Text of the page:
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CD Feature/ Katherine Jenkins: "Serenade"

img  Tobias

For all of their adherence to a clearly defined success formula, each of Katherine Jenkin's albums had a distinct mood of its own. „Premiere“ was dark and innocent, „Second Nature“ extrovert and pompous and „Living a Dream“ poppy and orchestral. With her fourth album, the Welsh Mezzo stays true to the direction set by the previous two efforts, while simultaneously presenting her warmest and most sensous work to date.

For those who saw the rich symphonic textures of „Living a Dream“ as harbingers of a more traditional classical approach, this record must therefore surely be regarded as a setback. On „Serenade“, Katherine Jenkins covers Bryan Adams (who joined the session with his acoustic guitar and delivered booklet photography while at it), adds a straight electronic drum beat to Pachelbel's „Canon“ and replaces the string section with synthesizers more often than ever since her debut. The Classical core repertoire, as before, is merely one of several factors in her oeuvre. And if it does come up, it lacks the grandezza and drama often associated with the opera.

Some of that can be attributed to her choice of interpretations, which hardly ever allow for risk. Turning Bach's „Ave Maria“ and the aforementioned „Canon“ into razor-sharp emotional outcries would be like singing „Everything I do (I do it for you)“ as if it were a Death Metal song. In the finale of „Chanson Boheme“ there is a sudden burst of energy and electricity, but it stems from the aggressive dynamics of the Philharmonic Orchestra and not from Katherine Jenkins herself.

On the other hand, it is vital to note that this is actually a concept of sorts. Much against the general image of a superstar and the notion of diva-ism, Katherine Jenkins is not fighting against the other musicians in a battle for supremacy, but blending herself and her voice seemlessly into the arrangements. „Serenade“, and this is the most important message of all, is not a cool demonstration of her vocal abilities. It is a record in which the overall performance has been awarded top priority.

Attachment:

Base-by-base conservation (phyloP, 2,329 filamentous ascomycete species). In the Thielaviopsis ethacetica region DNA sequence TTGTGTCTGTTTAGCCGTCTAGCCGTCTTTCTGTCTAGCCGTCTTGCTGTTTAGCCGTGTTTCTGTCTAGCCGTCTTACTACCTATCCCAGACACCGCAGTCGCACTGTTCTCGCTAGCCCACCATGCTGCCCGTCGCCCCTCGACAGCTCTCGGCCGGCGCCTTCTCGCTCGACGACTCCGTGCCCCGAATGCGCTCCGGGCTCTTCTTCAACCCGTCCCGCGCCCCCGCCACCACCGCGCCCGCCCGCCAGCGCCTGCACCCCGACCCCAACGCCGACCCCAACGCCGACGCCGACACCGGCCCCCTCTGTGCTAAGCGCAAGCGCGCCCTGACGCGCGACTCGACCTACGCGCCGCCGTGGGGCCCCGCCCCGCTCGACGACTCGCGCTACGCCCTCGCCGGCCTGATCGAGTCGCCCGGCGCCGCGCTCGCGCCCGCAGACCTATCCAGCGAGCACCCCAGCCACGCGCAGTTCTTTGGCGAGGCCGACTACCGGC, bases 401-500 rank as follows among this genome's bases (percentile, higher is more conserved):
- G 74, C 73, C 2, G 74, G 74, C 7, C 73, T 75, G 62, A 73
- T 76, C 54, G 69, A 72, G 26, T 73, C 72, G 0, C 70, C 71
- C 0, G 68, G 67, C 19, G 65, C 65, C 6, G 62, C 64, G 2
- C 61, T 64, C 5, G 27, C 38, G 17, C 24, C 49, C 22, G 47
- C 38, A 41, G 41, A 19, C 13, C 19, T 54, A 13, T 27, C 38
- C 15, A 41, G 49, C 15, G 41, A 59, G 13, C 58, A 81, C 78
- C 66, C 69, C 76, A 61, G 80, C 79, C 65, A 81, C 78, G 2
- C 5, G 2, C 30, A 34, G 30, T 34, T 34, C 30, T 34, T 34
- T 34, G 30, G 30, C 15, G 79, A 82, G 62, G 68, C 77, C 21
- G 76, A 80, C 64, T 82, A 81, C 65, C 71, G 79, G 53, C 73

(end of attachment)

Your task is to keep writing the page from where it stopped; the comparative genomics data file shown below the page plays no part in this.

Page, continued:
Bedded in between the gulfing waves of sound sent her way, Katherine Jenkins can do what she does best: Focussing all attention on melody and creating a romantic dream of opera. „Serenade“ is not a collection of arias, not even a clever melange of pop tunes, film scores, musicals and ballads. Instead, it constitutes an oasis of harmony far away from worry and stress. Where you draw the line between beautiful and bland will depend whether or not you can enjoy the ride. But there can be no doubt that her longing rendition of Enio Morricone's „Nella Fantasia“, her ethereal folk delivery on „Lisa Lan“ and even her joyous duet with Dame Kiri Te Kanawa are an art in their own way.

While „Living a Dream“ seemed somewhat undecided with its splits between the worlds of „serious“ and „popular“ music, „Serenade“ knows exactly what it wants and how to get it. As it is getting colder and darker outside, its appeal is growing even more.

There are still plenty of reasons to dislike Katherine Jenkins for those who really want to. But for anyone following her career from the start, it is more than encouraging to see her defining her vision (if that is the word in this context) clearly and determinedly again.

By Tobias Fischer

Homepage: Katherine Jenkins
Homepage: Universal Classics

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